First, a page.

Ranking of the foods as per post prandial blood glucose response compared to referencediet.
Factors which influence the glycemic index
The presence of nonabsorbable oligosaccharides and viscous dietary fibre such as pectins, ?-glucans and gum fruits, vegetables and cereals reduce the efficiency of enzyme hydrolysis and slows down the rate at which glucose enters the blood stream.
Starch is encased in its seed coat or coarsely ground is not efficiently hydrolysed to glucose because digestive enzymes are prevented from reaching the starch.
Starch granules subjected to moist heat and subsequent cooling become dense and less available to enzyme action. Retrograded starch has low glycemic index.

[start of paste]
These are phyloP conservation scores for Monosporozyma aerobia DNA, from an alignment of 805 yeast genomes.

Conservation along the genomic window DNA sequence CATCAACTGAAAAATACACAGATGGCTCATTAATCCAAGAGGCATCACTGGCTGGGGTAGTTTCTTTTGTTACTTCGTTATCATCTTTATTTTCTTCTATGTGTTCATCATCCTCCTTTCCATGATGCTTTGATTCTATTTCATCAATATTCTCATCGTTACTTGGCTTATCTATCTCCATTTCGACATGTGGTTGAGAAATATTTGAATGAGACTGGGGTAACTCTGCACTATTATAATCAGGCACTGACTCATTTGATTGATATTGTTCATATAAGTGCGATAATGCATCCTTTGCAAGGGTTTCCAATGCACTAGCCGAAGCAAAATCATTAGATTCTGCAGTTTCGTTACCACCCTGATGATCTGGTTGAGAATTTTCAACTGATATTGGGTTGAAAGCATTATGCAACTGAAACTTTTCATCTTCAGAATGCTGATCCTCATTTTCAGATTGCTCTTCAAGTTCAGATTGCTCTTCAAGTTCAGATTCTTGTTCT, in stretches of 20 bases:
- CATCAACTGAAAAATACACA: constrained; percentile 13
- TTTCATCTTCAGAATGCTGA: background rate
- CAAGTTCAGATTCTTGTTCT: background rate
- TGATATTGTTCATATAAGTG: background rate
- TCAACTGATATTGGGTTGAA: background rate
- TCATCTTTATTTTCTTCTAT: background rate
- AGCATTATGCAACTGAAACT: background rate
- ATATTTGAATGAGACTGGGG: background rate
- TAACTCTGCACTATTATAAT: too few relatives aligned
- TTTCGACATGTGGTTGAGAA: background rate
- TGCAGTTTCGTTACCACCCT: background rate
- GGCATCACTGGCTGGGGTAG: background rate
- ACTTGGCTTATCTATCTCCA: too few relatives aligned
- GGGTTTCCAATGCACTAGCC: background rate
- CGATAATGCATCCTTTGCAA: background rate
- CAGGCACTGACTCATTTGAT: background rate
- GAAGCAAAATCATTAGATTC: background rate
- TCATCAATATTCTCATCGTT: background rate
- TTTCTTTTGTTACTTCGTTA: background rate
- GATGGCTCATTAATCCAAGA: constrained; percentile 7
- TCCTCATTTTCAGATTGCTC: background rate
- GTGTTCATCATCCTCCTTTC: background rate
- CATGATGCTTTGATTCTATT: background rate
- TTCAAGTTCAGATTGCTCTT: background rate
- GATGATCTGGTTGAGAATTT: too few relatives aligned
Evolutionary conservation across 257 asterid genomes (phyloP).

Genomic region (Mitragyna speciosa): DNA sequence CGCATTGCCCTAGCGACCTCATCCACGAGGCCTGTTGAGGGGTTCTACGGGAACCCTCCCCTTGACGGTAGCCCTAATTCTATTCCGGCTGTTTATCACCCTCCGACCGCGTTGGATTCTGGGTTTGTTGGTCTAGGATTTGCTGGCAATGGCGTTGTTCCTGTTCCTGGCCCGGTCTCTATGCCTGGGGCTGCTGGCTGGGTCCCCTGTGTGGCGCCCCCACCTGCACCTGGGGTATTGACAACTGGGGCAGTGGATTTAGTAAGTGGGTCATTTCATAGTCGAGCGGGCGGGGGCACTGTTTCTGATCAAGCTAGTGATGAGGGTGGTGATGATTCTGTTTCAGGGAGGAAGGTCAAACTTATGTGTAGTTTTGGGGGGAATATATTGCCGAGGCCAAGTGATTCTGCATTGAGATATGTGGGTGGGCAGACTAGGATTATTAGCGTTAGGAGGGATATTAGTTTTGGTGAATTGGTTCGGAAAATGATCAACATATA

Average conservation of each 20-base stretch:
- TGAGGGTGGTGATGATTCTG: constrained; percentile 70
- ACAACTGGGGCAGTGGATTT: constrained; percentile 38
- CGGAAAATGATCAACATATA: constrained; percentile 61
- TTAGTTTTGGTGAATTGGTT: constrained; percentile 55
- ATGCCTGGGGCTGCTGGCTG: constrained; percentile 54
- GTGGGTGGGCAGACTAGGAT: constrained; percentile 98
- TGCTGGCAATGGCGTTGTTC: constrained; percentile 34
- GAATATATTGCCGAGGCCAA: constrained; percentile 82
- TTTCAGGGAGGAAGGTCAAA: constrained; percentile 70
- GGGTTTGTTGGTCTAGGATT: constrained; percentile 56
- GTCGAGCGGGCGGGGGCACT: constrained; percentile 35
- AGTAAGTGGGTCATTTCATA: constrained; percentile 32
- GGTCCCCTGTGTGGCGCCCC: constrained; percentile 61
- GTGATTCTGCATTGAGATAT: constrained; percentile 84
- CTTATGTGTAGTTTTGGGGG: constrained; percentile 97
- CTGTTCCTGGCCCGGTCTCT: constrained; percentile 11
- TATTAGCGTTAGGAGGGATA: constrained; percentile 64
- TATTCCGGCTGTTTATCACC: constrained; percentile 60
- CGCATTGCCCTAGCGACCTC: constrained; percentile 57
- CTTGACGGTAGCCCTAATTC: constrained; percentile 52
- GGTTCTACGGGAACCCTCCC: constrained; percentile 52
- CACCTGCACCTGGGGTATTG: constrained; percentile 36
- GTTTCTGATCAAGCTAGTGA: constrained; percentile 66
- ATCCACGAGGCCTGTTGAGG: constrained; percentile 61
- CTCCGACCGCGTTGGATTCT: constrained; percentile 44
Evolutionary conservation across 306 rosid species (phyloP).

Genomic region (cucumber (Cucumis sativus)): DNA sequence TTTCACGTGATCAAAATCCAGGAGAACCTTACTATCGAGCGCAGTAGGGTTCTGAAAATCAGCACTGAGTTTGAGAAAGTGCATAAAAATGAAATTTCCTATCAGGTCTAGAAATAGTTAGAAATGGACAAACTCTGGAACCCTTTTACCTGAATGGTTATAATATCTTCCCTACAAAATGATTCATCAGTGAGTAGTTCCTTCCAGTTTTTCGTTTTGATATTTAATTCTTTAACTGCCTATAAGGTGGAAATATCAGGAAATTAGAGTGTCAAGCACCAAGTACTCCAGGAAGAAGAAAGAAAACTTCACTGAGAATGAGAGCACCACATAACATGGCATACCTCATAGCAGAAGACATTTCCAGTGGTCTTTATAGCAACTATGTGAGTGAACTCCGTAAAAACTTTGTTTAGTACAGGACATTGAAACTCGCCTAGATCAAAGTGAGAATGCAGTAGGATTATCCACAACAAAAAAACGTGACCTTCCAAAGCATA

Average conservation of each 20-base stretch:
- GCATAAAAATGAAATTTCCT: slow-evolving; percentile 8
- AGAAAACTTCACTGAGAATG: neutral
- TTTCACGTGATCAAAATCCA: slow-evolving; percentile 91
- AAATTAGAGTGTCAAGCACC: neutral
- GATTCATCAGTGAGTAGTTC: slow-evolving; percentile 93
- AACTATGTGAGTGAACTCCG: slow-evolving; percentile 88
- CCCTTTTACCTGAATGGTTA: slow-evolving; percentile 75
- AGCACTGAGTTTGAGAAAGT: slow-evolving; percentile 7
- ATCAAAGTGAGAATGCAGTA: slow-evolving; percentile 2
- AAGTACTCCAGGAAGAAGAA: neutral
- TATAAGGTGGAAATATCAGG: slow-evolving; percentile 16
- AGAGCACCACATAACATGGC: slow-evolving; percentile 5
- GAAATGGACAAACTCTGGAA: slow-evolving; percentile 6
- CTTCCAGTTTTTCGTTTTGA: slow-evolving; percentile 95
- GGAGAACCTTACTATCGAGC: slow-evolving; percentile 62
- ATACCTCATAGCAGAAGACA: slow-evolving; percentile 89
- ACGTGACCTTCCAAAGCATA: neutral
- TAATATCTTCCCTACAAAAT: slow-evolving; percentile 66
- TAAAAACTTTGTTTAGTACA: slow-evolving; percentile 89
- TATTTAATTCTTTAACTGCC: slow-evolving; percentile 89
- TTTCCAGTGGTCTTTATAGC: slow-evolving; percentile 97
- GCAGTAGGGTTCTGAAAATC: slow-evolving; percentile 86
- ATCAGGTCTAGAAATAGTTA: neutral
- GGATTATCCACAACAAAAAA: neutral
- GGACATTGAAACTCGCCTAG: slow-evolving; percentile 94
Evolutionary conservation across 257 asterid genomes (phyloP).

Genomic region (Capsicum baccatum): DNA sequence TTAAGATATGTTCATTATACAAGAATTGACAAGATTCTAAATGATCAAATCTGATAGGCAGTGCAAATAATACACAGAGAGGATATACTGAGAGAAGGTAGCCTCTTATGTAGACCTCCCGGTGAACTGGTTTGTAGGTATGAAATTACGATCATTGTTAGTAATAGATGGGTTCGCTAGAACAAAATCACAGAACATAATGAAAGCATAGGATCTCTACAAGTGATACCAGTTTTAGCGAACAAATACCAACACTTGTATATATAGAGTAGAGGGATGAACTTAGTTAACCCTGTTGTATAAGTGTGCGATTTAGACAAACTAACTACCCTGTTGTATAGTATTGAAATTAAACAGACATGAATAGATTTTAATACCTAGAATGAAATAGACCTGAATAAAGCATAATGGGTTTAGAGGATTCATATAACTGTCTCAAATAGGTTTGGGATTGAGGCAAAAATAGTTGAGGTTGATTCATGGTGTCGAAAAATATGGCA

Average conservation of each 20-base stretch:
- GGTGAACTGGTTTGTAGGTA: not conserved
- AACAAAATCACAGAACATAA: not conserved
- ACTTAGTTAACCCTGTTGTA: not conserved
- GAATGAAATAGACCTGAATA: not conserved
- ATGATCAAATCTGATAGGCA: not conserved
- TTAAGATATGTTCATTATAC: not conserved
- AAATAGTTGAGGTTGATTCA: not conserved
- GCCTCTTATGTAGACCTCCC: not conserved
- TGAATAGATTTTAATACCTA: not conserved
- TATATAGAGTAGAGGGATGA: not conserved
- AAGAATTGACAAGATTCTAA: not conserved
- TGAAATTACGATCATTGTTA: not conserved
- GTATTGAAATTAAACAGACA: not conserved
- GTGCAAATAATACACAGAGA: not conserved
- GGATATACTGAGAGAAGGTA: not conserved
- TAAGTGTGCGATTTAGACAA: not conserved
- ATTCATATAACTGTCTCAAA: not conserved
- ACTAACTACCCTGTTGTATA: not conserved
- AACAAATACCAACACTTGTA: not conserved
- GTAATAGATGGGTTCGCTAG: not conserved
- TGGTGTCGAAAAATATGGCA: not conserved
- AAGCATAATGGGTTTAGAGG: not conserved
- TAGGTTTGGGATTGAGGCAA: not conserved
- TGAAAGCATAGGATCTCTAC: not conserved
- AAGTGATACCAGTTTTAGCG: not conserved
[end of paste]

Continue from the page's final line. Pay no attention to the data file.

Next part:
Rice bran, which is rich in fibre and oil has low glycemic index.
High amylose rice varieties which are slowly digested are potentially useful in low glycemic diets.
Chapathis, which need chewing have lower glycemic index compared to wheat 'kanjee'.
Raw food has lower glycemic index than cooked food.
Foods rich in fat and protein have low glycemic index.
Phytic acid present in whole grains decrease glycemic index.
Natural food has low glycemic index compared to processed foods.
The glycemic index for fructose is low (23) compared to lactose (46), sucrose (65) or glucose (97). Fructose produces lower risk of blood sugar than glucose. In view of its effect on serum lipid, it can be taken only in moderation.